: These investments, also called fixed-period annuities, pay out over a specific period, such as 20 years. When the holder dies, the payments continue to a beneficiary if the contract offers that option. Payments stop after the specified term, even if the holder is alive.
Investors in deferred annuities also must decide how they want to pay for their contract—via a single lump sum or a series of payments over time.
: These annuities, known as SPDAs, require the investor to make a one-time payment when the contract is established. The investment grows according to the contract’s terms. SPDAs can be fixed, variable, or indexed. People with a lump sum to invest and who won’t need the money in the near term may choose an SPDA.
: These annuities let the buyer make many payments over time. The individual can routinely pay a specific amount in what’s known as a scheduled premium deferred annuity. Or they can vary the amounts and timing to reflect their ability to pay. Flexible premium deferred annuities may appeal to people with limited funds to invest at a given time. The holder can skip contributions or invest larger amounts as their circumstances dictate. This type of annuity may restrict the total amount a holder can invest during the life of the contract, which will limit the eventual payout they receive.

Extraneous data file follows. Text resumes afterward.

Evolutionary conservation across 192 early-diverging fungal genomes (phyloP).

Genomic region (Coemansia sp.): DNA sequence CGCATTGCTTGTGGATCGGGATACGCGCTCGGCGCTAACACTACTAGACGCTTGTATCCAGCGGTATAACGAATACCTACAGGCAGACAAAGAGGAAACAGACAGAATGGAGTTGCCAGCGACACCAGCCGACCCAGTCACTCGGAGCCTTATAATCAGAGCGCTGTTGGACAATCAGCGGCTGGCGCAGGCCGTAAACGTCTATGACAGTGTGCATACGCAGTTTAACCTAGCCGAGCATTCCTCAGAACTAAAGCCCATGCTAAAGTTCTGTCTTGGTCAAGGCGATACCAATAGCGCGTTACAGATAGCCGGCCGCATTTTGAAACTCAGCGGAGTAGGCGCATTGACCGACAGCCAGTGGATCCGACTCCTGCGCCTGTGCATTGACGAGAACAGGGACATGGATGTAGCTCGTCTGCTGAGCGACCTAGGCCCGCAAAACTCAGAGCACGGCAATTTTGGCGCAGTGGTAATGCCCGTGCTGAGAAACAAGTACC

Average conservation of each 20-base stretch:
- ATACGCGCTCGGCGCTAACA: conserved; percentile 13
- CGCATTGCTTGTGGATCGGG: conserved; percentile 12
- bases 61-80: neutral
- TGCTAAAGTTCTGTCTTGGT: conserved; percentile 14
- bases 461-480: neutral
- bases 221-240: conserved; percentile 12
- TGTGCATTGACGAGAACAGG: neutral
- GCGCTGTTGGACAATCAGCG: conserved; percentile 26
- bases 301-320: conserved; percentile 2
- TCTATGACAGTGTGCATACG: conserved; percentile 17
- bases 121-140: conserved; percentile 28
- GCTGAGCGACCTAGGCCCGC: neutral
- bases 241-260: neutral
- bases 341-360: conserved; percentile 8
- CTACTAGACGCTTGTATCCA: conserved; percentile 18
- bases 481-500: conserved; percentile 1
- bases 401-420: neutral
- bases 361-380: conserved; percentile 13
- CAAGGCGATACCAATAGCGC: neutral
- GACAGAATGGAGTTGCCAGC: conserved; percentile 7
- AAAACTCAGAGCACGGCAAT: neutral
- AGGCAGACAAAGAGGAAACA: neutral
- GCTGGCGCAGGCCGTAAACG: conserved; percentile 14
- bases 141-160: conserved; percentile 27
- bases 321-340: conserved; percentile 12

Deferred annuities have certain plusses and minuses for savers.
: As with all annuities, deferred annuity returns accumulate tax deferred. This allows investors to put away money for decades without worrying about tax consequences until they begin taking distributions.
: Some deferred annuities offer investor guarantees such as a minimum interest rate on their return and the protection of their principal.
: Deferred annuities can provide income for a person’s entire life if their contract permits.
: Deferred annuities often include a death benefit, much like a life insurance policy. If the holder dies while the annuity is in its accumulation phase, heirs may receive some or all of the account balance.